The invisible enemy – by Rasul Bakhsh Rais

The writer is a security and political analyst and works at the Institute of Strategic Studies, Islamabad

Pakistan is one of the three countries in the world where poliovirus continues to infect everyone, crippling the most vulnerable sections of the population, children, pregnant women and individuals with immune deficiency. The other two countries where polio is yet to be eradicated are Afghanistan and Nigeria. All three are Muslim countries. India, the second largest country with a larger Muslim population than Pakistan, has become polio-free.

The question is, why we are failing while the rest of the world has succeeded in freeing themselves from this plague? There are many reasons for the puzzling and troubling state of affairs on this issue — irrational social attitudes, misuse of religion, apathy of the society and weak governance. I will spell out these reasons and suggest a way out if someone with power and authority would care.

Firstly, why is polio an enemy of all, why does it pose a major threat to the people and to the state of Pakistan itself? Polio is a virus. Like all viruses that attack humans, it spreads in many ways — open, raw sewage, human waste, air and polluted water. It is invisible because 96 per cent of the infected persons don’t show any symptoms. Not all affected persons may be the victim of the disease, but can cause poliovirus infection to their immediate family members, neighbourhood and the region where they live. When the infected persons change their residence, they carry the live virus within their bodies to other places, cities and countries.

What happens when poliovirus attacks a person? He/she may die, be crippled and may have severe breathing problems leading to more health issues. Imagine a healthy child getting crippled because poliovirus attacked his or her motor neurons, which it does. Think of parents and families with crippled children and how taxing the burden of life might become for them. And this is a tragedy that can easily and without any costs be avoided.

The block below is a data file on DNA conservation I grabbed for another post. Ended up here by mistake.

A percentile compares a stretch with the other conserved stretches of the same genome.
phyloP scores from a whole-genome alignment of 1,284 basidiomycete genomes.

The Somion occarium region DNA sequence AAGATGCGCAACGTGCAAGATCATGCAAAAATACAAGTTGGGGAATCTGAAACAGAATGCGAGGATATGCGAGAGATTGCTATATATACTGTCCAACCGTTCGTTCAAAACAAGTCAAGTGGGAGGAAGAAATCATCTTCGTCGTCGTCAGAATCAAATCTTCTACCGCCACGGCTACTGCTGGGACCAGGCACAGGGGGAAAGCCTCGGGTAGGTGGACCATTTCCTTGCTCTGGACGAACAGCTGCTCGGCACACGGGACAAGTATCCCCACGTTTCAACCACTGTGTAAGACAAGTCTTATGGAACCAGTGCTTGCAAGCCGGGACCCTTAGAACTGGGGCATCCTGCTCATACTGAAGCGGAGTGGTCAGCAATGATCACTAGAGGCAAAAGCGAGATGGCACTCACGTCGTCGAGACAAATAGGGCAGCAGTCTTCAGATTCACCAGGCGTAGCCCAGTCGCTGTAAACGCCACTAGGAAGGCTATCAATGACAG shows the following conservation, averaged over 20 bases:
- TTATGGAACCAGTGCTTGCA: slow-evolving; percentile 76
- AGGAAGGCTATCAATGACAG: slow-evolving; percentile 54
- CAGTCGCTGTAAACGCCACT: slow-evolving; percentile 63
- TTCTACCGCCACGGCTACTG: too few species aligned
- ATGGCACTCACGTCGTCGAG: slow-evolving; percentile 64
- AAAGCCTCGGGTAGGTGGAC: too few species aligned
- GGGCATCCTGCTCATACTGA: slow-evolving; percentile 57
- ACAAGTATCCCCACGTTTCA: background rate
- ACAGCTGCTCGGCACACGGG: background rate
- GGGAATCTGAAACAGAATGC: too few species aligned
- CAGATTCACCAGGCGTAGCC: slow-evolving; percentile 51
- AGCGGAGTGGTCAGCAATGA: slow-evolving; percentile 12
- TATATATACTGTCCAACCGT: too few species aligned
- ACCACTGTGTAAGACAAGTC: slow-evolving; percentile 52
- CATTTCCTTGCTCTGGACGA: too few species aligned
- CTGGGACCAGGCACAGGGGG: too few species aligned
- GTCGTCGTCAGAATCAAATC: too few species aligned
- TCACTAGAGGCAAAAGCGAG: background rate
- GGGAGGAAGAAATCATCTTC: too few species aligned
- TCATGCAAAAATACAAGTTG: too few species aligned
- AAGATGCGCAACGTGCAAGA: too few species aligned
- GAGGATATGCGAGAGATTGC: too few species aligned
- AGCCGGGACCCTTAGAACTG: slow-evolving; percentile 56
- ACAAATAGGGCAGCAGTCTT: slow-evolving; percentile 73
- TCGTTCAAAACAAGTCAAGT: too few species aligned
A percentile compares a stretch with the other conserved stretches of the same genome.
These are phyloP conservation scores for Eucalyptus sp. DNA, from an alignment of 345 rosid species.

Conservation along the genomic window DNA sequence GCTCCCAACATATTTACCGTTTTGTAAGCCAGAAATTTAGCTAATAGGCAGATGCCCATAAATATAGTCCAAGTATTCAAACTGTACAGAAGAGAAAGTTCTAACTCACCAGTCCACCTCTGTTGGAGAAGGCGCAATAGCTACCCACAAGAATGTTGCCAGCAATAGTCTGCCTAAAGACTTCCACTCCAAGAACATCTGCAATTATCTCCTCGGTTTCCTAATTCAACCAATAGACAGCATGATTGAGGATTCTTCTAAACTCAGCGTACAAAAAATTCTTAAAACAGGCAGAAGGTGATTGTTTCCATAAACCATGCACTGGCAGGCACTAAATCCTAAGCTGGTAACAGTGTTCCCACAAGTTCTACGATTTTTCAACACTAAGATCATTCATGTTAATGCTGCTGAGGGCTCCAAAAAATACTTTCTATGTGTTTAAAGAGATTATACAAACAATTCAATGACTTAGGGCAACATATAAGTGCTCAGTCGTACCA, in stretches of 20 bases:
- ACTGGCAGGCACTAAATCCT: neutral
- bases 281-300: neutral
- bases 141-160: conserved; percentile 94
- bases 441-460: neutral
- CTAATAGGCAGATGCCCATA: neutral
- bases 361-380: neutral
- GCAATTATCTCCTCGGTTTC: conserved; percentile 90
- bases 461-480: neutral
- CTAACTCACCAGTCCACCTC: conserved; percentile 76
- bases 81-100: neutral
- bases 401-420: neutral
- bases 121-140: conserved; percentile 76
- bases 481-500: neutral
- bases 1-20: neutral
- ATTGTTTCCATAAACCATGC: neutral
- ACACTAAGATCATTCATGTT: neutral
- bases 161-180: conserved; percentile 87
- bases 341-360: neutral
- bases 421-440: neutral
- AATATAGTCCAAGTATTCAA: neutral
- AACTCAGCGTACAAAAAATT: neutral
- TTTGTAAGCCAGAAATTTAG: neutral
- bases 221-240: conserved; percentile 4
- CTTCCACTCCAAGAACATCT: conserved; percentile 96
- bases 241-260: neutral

At least, we can and must raise our voice, do whatever we can do to make people aware, push governments to work harder and expose the ignorance and hypocrisy of those who prevent polio eradication to the extent of using violence against polio vaccination teams and the security personnel sent out to protect them. What a shame!

There are many bigoted social attitudes but none are so damaging as resistance against polio eradication and family planning — which envisions a small, affordable size of family with healthy children, with all their basic needs taken care of. They must be contested, at least, spoken against and no matter how little progress we make, campaigns must be consistent and carried out0 with every bit of social and official vigour.

Religion is about peace, every religion in my view — personal peace, social stability and order, and a disciplined good life. In our part of the world, and perhaps everywhere, religion is employed as a powerful social and emotional tool for reprehensible ends. The most tragic use of religion is for justification of violence in general and against polio vaccination teams in particular. The rational and thinking sector of the Pakistani clergy has an obligation to stand up against religious bigotry. Perhaps, they will make a better impression in our struggle against poliovirus.

The good part of the story is that a large part of society is supportive of anti-polio efforts. Eliminating this virus will make our children and cities safe, and the world at large, safer.

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